More, more! He wanted more! Digging in with his hands, pulling open the hole he’d made with his teeth, getting hold of a bone. Dragging it out, five fingers around it in a vice, the others providing leverage against the sand. Not enough. He straddled it, pressing it down with his body weight while he tugged at the bone with both hands, using his back.

Something audibly tore inside.

Encouraged, he increased his efforts and was rewarded by the snapping sound of splintering bone. Hands bloody, pale bounty revealed from the bloody chasm. The marrow was exposed. He sucked it out without a second thought, savoring the taste, wasting nothing. Then he focused back on the meat itself, once more stuffing himself with its chewy goodness. Stomach like a bottomless pit kept him going, making up for all those trials spent hungry.

When he was finally feeling satisfied, there was very little left.

Then he washed it down with the flask of rum that had come with the meat, pouring it straight into his gullet without a drop escaping.

And once he got down from his high, he cried large tears, sobbing and roaring, or he at least would have if his eyes didn’t remain completely dry. Still, he wept, his cries echoing over the tranquil waves of the ocean all around him.

He buried the corpse in the sand, digging a hole with some of the wreckage that had washed up ashore along with it. It was shallow, but it would do. Inside he gently lowered the bones and the few remaining scraps of flesh and hair, the tattered clothes and the meager belongings the sea hadn’t claimed. There wasn’t a lot he could add in terms of decorations, but a simple headstone was within his power. A couple wooden boards tied together, half-buried to prevent falling over. On it he carved her name, Jess, taking his time to turn it into something he could be proud of. Something she could be proud of too.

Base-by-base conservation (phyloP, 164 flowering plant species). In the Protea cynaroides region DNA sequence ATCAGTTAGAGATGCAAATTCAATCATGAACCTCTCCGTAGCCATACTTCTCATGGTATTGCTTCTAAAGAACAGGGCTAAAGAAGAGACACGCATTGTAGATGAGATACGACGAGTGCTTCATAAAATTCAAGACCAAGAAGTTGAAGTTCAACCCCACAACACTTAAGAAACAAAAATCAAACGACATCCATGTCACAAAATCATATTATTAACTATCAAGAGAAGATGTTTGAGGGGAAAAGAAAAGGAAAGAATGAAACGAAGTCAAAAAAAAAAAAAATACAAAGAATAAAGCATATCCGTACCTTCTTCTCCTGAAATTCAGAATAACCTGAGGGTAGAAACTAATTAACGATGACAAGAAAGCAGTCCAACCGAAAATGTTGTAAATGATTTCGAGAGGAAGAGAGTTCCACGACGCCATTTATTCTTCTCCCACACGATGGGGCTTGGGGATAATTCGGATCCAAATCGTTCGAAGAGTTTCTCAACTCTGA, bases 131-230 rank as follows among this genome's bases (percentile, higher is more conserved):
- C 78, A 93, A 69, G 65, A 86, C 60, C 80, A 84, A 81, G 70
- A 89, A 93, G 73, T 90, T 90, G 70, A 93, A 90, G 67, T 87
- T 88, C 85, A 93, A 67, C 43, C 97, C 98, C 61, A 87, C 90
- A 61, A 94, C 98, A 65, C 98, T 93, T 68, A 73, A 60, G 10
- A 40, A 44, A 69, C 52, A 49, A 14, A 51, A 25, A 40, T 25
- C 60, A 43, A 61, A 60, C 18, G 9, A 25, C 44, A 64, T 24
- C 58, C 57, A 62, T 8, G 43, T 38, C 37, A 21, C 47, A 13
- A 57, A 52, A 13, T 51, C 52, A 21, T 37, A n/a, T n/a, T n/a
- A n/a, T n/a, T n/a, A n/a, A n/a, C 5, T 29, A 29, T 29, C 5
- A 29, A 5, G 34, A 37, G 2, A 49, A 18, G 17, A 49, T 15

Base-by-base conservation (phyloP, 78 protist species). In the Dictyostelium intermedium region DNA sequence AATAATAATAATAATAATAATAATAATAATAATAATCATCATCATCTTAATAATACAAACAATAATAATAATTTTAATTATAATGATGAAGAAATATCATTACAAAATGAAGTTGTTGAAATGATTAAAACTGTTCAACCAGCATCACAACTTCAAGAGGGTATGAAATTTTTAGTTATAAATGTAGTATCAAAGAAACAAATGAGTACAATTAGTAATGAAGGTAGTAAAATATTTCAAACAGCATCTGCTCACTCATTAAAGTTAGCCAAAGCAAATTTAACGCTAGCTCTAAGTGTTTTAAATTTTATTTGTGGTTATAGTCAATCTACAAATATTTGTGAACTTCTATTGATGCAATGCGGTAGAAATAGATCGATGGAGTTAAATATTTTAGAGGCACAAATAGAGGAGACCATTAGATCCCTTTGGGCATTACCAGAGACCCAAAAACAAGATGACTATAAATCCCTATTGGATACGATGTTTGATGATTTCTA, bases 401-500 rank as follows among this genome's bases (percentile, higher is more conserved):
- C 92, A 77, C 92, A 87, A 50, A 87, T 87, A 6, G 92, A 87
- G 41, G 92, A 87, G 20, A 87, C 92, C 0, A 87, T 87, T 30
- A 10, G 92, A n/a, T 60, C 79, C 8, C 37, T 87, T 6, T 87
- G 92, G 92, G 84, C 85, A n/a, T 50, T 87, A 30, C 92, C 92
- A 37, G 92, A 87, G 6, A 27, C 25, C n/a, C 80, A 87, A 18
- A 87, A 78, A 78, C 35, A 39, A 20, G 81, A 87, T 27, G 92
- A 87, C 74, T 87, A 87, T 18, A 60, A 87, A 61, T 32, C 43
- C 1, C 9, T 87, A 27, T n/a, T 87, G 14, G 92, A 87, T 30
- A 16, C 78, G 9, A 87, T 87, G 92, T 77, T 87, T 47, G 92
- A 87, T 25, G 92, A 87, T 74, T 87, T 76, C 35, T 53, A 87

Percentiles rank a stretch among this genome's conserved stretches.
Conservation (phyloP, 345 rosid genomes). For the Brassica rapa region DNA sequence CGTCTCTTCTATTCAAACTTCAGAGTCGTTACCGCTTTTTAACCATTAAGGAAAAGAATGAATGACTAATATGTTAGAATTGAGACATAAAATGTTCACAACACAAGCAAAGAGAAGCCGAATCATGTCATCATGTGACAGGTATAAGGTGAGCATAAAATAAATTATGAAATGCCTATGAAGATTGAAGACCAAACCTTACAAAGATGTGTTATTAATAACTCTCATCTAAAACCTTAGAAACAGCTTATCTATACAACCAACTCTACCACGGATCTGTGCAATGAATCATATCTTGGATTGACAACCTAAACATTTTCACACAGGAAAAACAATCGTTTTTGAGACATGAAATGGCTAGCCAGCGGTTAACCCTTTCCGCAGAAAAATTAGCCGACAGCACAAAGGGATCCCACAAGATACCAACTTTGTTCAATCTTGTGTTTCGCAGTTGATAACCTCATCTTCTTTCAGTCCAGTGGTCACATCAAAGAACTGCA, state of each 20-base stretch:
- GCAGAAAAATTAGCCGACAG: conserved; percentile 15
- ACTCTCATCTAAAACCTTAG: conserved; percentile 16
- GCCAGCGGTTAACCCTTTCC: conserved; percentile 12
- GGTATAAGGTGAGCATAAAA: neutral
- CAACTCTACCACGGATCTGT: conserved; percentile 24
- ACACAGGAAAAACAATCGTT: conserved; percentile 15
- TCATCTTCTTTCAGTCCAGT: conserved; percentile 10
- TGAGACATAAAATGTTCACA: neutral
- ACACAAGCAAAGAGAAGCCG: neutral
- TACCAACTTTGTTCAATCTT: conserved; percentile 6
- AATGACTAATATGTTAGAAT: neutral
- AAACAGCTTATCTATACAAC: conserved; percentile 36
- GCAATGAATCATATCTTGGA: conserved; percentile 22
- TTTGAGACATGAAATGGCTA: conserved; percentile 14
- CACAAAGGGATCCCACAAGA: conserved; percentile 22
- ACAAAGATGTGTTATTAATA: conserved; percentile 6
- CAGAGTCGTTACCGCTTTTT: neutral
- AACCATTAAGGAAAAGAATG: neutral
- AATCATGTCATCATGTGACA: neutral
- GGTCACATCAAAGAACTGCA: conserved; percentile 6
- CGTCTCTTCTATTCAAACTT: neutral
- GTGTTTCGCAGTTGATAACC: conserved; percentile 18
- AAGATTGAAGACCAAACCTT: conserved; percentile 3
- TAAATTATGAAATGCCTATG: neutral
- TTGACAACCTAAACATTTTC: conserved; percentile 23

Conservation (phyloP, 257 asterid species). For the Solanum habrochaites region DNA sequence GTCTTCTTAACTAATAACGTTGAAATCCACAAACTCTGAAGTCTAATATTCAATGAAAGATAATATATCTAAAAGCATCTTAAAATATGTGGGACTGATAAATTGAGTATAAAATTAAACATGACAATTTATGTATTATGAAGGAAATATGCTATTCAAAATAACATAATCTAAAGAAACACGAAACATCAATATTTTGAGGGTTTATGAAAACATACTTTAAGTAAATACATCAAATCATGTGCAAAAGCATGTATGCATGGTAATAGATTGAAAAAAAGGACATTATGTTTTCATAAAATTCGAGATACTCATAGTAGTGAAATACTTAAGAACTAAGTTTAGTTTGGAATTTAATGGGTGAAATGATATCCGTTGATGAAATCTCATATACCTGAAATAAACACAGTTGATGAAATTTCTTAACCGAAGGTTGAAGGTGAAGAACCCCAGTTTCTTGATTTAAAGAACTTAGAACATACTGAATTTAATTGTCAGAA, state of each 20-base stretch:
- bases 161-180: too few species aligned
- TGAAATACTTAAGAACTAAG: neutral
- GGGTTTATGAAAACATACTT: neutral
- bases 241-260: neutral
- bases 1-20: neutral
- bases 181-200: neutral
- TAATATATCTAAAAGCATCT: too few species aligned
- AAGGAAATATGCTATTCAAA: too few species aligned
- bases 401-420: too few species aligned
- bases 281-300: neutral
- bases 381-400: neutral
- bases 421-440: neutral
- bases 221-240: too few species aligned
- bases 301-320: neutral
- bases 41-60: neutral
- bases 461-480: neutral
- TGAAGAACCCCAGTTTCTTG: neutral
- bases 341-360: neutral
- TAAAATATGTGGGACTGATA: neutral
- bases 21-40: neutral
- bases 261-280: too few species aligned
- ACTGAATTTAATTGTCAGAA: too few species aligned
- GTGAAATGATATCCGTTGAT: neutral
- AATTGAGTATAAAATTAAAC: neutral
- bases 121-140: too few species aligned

A couple breaks later, he was wracked by terrible cramps. He shivered and trembled, feeling cold despite his skin’s temperature rising. Everything he’d eaten came back out, and for the first time in what seemed like an eternity, he had to use the toilet again. It was liquid though, violently expelled from his hindquarters. His speech was the first to go, his sight followed quickly.

When his rescuers finally arrived from an ethereal doorway in the air, all they found was a simple grave, and a corpse floating in the shallows.

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Just because I shouldn't doesn't mean I won't.

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Re: Food, glorious food!

Ouch, just thinking about being that thirsty makes my throat dry! This thread is a prime example of why nobody should ever go on into the ocean – ever. I was kind of grossed out by just eating the animal like that, but it went to show how desperate Oberan was.